Berat – Albania

mario March 26, 2012 0
Berat – Albania

Cultural site. The city of Berat, declared a Museum City in 1961 by the Albanian Government, was added to the UNESCO WH List in 2008 as a rare example of a well-preserved Ottoman town. Situated in Southern Albania, Berat is a fortified historic centre that bears witness of the wealth and diversity of the architectural heritage of the region. Berat is located on the Osum River, between the mountain of Tomorri and the valley of Myzeqe. The site consists of three parts: the Castle of Berat built on a hill on the north bank of the river, the Mangalem quarter located at the foot of the castle hill, the fortress of Gorica and its quarter located on the south bank of the river. The urban centre of Berat bears outstanding testimony to various types of monument and vernacular urban housing belonging to the Classical Ottoman period.

Overview of Berat:

The city of Berat is located in South-Central Albania, 120 km south of Tirana. It has a population of around 64.000 people. The old town was inscribed in the World Heritage List of UNESCO  in 8th of July 2008 as ‘’a rare example of an architectural character typical of the Ottoman period ‘’. Berat was declared a Museum City in 1961 by the Government of Albania.

The town is one of the oldest in Albania, with a fortress-settlement- the Castle, having existed since at least the 4th century BC with a continuous life until nowadays. It was the settlement of the Illyrian Desaretes tribe, who were the first to built fortifications in the city – the basements of the Castle. Known as Antipatrea, it was captured by the Romans in the 2nd century BC. The Romans  called the city Albanorum Oppidum (Albanian Fortress).

During the Byzantine period in the 5th century, the city  was known as Pulcheriopolis (from Pulheria ) after the name of the sister of the Byzantine Emperor Theodosius who took  the town. This name Pulheria, that  meant ‘’ beautiful, wealthy, strong city  ”, was  given to  the  city not casually; it was  becoming a  key center with a  high cultural growth . In the 7th century began the Bulgarian invasions , which lasted until the year 1018, naming Berat as Belgrad – White City.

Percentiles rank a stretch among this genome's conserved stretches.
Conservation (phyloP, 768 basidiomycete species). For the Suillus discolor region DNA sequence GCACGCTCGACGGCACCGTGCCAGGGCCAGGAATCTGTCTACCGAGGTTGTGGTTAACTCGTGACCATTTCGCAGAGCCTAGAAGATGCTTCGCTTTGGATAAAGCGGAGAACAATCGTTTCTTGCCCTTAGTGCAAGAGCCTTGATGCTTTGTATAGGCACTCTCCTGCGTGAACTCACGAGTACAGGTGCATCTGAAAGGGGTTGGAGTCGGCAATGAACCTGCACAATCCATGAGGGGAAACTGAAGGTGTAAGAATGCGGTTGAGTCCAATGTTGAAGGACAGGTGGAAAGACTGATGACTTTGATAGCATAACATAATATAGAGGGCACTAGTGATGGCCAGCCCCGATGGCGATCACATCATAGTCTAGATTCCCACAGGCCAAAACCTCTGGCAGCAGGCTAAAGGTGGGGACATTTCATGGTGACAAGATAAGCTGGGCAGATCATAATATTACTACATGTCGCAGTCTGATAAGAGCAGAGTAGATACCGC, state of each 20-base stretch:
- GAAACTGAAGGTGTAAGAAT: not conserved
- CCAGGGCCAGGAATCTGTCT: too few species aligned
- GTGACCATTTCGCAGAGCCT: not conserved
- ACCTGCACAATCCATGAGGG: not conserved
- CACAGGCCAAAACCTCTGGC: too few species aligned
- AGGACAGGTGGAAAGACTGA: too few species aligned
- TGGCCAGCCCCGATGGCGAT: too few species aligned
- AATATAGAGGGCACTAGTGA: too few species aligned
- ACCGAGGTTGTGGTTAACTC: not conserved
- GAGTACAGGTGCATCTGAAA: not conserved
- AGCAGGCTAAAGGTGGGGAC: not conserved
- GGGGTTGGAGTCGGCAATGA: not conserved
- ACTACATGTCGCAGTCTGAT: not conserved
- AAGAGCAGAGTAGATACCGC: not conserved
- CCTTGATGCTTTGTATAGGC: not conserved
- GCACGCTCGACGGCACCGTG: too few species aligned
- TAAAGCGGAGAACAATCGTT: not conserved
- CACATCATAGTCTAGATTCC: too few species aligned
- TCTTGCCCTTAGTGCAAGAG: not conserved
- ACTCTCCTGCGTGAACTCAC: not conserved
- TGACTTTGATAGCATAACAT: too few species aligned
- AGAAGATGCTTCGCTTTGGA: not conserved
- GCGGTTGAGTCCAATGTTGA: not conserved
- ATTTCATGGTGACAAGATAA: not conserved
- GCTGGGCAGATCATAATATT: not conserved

With the Byzantine imperially decline, Berat became one of the most important centers of the religious authorities of Epirus. It was the residence of Mikele Angelo Komneno, lord of Epirus clerical center. In the 14th century the town was transformed into the capital of a big principality, under the rule of the Albanian noble family of Muzaka.

In 1417 Berat was under the Turkish occupation. During the Ottoman invasion, Berat remained one of the biggest cities in Albania. Until the beginning of the 20th  cent., the city had a solid infrastructure and it was a link toward East to Constantinople, but also toward South to Ioannina in Greece.

The town is known for its cultural heritage, historic architecture and natural beauty and is known as the “Town of a Thousand Windows”, due to the many large windows of the old houses overlooking the town.

It is a remarkable scenic town, with beautiful buildings of high architectural and historical interest.

Berat bears witness to the coexistence of various religious and cultural communities down the centuries.

The old historic part  consists of three quarters  divided by the Osum River: Castle  ( Kala ),  Gorica and Mangalem. The town also has the Medieval Center which consists of old religious monuments.

The Castle is one the most marvelous sight of the city. It has remained faithful  its plans which date back to the 4th century BC. From time to time ,it has performed some changes during the 6th, 8th, 15th and 19th centuries.

It is not only one of the biggest  inhabited  Castles , but also  a stone  archive, that  offers  a variety of styles and  contributes of different époques: Roman-Byzantine, Albanian and Ottoman .

The buildings inside the Castle were built during the 13th century and because of their characteristic architecture are preserved as cultural monuments. The Castle has many Byzantine churches, as well as some mosques built under the Ottoman era which began in 1417. Gorica castle is another castle in the city that belongs to  the same period (IV BC), positioned in the opposite hill. Today are found only the ruins of this castle.

The old quarters of  Mangalem and Gorica across the river connected with each other by the Gorica bridge, are  well preserved areas containing buildings with characteristic architecture with a great number of  windows, narrow charming paths and religious objects.

Medieval Centre

The King Mosque is one of the main mosques of the city. It is part of the Medieval Center complex and has been built by Sultan Bayazit II at the end of the XV century. It is composed by the prayer hall, the porch and the minaret.

The Helveti Teke

It is thought to have been built in the XV century and has been rebuilt by Ahmet Kurt Pasha in 1782. It belongs to the Helveti Sect. It is composed by the prayer hall with a square plan, a small ambience for special religious services and by a gracious portico which precedes the entrance to the prayer hall.

The ceiling of the prayer hall is made of wood and is decorated with paintings valued as the most beautiful of the time. The ceiling has been decorated according to the Baroque style adopted in the Islam art and is covered with 14 carat gold plates.

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